The Battle of Messines remains an example of what was possible against a well-organised, resolute enemy in the First World War. Contrary to the popular myth of disaster in the wake of poor planning by incompetent generals and their staff, this operation proved the very real value of strong leadership, assiduous planning and preparation and the confidence with which each soldier went forward knowing his task and his part in the ‘big picture’.
Once the mines were sprung, victory was assured by accurate, concentrated use of artillery, air superiority, good communications, outstanding logistic support and the timely concentrated use of the infantry to take and then hold the ground wrested from that enemy.
Its unique quality is that it was planned at the outset as an operation of classic siege warfare and thus its key elements were those of the artillery and engineers to break the back of the Messines–Wytschaete defence. The triumph of arms became the triumph over the will of the enemy. Messines proved the point that ‘It is not big armies that win battles, it is the good ones’.
On the other hand, it was one of the low points of German morale between 1914 and 1918. If Gen Plumer and his staff were a model of planning, cooperation and firm control, then Gen von Laffert and his staff represented none of these qualities. The troops of Gruppe Wytschaete had good reason to feel abandoned to their fates by inept leadership, but there was much more behind their humiliation on 7 June and beyond. The British mines were an integral factor, but it was the combination of their effects with those of the enormous power, flexibility and accuracy of the artillery which really shattered the former German defensive ‘ring of unbreakable steel’ around the Messines Ridge.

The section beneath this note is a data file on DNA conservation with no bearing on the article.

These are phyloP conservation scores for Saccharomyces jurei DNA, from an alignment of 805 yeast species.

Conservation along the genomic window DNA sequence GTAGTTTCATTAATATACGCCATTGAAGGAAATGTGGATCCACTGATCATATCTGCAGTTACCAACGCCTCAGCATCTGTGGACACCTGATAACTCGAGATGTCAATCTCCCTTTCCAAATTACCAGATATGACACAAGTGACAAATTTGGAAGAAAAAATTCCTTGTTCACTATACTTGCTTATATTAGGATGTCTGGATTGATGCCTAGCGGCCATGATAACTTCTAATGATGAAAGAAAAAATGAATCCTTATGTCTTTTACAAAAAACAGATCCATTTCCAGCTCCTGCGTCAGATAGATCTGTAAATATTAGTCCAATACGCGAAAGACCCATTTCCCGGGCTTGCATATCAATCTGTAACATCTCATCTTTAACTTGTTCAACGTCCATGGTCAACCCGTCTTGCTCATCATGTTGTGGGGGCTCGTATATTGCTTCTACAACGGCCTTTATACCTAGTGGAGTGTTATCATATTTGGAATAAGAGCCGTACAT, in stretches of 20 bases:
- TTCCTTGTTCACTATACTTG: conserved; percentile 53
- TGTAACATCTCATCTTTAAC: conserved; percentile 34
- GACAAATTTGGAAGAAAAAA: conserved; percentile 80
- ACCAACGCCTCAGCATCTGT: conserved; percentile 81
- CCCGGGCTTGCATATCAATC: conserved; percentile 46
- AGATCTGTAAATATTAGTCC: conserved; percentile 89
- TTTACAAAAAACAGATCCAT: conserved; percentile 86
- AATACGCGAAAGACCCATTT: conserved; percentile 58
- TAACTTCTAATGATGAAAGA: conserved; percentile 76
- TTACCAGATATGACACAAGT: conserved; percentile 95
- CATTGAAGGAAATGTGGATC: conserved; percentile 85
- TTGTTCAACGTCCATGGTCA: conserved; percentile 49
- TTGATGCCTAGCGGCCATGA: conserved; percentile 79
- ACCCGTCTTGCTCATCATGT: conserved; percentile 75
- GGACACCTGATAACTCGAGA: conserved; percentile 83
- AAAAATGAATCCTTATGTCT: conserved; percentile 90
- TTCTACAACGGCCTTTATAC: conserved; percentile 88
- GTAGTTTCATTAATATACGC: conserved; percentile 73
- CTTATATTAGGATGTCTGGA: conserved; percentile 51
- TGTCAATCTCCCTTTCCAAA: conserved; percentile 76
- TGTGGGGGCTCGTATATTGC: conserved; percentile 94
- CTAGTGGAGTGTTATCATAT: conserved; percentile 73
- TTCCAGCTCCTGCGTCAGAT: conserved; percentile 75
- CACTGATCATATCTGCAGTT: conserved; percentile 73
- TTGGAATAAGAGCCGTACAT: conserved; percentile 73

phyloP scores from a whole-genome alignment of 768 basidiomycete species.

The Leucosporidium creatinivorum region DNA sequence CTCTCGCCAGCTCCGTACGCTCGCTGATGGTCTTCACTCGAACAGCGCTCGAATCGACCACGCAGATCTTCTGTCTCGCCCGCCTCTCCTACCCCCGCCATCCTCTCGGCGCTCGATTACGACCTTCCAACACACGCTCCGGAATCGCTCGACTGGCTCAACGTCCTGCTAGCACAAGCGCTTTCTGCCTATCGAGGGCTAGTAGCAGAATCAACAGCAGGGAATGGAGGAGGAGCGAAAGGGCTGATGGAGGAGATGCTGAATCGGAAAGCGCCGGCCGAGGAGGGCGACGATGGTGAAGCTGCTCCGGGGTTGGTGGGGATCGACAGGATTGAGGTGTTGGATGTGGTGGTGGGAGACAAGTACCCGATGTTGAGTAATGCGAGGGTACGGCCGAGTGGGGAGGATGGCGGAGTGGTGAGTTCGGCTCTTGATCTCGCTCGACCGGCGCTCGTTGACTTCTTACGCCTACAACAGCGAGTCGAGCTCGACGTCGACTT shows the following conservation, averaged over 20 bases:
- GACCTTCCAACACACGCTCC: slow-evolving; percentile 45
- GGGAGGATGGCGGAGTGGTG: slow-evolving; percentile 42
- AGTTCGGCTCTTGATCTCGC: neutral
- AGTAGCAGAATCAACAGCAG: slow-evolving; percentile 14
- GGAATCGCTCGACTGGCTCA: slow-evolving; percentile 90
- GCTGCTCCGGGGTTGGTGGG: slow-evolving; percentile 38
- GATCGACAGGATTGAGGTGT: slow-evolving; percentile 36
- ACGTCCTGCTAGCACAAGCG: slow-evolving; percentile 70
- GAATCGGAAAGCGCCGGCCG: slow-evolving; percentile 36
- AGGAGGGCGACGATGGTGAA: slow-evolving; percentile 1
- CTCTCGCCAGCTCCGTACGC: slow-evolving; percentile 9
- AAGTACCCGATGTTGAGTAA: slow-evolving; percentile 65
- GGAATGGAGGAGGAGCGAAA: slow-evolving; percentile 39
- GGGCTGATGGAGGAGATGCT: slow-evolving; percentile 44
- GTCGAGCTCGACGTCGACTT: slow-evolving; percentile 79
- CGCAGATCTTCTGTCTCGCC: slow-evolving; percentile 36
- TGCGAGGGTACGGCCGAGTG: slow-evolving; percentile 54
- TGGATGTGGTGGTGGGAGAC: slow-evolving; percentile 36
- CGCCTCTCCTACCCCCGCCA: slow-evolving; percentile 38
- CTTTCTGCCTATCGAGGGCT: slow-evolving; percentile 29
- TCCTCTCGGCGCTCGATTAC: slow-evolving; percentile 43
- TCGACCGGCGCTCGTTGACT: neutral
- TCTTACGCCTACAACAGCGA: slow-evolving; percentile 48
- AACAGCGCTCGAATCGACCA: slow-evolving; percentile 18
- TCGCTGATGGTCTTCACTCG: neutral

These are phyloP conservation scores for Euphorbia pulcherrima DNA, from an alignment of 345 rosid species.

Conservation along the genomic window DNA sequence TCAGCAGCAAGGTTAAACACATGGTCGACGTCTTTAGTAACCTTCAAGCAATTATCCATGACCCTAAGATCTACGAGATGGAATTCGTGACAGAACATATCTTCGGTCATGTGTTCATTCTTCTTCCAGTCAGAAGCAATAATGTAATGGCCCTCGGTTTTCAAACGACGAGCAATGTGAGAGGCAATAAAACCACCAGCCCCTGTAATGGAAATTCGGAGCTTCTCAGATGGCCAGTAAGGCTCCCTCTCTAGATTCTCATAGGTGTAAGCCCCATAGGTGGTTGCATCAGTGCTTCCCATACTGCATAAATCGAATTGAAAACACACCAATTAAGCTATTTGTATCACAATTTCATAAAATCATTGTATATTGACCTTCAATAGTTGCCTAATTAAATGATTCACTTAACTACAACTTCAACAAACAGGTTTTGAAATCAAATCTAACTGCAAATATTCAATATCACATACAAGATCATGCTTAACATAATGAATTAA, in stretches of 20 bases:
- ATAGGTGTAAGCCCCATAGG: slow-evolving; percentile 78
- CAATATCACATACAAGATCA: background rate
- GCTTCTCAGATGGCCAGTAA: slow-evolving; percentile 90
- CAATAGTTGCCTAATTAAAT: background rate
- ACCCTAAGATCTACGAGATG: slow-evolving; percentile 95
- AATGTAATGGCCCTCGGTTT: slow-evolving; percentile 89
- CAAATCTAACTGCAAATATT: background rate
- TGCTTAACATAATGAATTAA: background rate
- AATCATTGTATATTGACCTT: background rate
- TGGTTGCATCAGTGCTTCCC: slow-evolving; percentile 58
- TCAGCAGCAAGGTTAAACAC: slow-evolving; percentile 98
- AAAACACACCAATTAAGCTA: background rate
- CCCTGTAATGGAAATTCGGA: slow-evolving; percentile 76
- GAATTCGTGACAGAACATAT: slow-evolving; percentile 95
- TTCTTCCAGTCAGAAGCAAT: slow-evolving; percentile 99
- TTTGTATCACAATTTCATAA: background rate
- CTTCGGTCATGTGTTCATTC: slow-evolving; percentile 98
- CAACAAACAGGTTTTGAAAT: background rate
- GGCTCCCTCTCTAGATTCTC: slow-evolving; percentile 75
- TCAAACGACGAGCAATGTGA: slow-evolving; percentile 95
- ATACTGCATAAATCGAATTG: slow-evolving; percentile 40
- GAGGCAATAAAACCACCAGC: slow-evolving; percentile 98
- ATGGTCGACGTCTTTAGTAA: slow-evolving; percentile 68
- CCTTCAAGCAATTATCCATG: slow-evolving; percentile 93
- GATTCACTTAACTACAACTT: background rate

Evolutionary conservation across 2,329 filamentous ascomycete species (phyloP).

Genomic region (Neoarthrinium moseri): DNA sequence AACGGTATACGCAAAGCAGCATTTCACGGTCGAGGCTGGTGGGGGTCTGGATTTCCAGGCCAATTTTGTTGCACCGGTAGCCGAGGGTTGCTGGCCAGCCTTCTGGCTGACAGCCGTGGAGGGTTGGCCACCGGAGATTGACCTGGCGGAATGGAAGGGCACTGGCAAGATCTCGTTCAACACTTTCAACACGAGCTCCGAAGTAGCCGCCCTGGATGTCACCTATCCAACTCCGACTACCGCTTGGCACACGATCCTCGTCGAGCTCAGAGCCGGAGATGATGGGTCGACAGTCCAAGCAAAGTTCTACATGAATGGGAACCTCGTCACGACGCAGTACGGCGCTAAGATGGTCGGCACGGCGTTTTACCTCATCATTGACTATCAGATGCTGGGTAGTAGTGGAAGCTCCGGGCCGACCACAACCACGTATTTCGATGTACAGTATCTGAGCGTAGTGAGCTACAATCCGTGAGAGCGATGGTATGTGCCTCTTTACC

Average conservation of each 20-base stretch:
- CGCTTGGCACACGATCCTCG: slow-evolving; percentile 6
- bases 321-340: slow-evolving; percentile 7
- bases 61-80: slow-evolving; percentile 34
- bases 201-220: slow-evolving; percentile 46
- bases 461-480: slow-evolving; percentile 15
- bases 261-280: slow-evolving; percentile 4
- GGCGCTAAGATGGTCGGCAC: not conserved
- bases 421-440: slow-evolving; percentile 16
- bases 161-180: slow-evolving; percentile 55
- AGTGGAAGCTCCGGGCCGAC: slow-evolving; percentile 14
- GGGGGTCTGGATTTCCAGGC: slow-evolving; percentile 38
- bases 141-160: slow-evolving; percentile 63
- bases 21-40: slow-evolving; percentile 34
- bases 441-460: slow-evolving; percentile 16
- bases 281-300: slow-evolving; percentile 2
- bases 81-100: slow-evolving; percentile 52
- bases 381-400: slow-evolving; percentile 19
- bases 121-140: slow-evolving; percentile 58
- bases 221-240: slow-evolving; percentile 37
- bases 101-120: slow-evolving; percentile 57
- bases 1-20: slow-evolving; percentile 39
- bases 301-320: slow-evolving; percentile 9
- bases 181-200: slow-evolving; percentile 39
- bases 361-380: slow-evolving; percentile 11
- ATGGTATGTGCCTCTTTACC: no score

Messines had first a psychological achievement, one of morale. It lifted that of the Allies and destroyed, albeit temporarily, that of the German army. It was undoubtedly a tactical success in a relatively local operation with limited objectives, but one that could and should have been exploited immediately.
The planning and conduct of the battle of Messines was a model for modern warfare and the principal root from which the BEF [British Expeditionary Force] grew in 1918. Its legacy lay in the maturing of the BEF into one of the best led and resourced all-arms formations that had taken the field and won against the main enemy in the main theatre of war. Perhaps the most appropriate post-script should come from Basil Liddell Hart:
‘On the 7th June 1917, took place a battle which on the morrow was hailed as a brilliant military achievement, and which today, unlike so many historically tarnished ‘masterpieces’ of 1914–1918 stands out in even higher relief. For we appreciate now that the capture of Messines Ridge by General Plumer’s Second Army was almost the only true siege-warfare attack made throughout a siege war. It was also one of the few attacks until late 1918 in which the methods employed by the command completely fitted the facts of the situation.’
Extracted from Pillars of Fire by Ian Passingham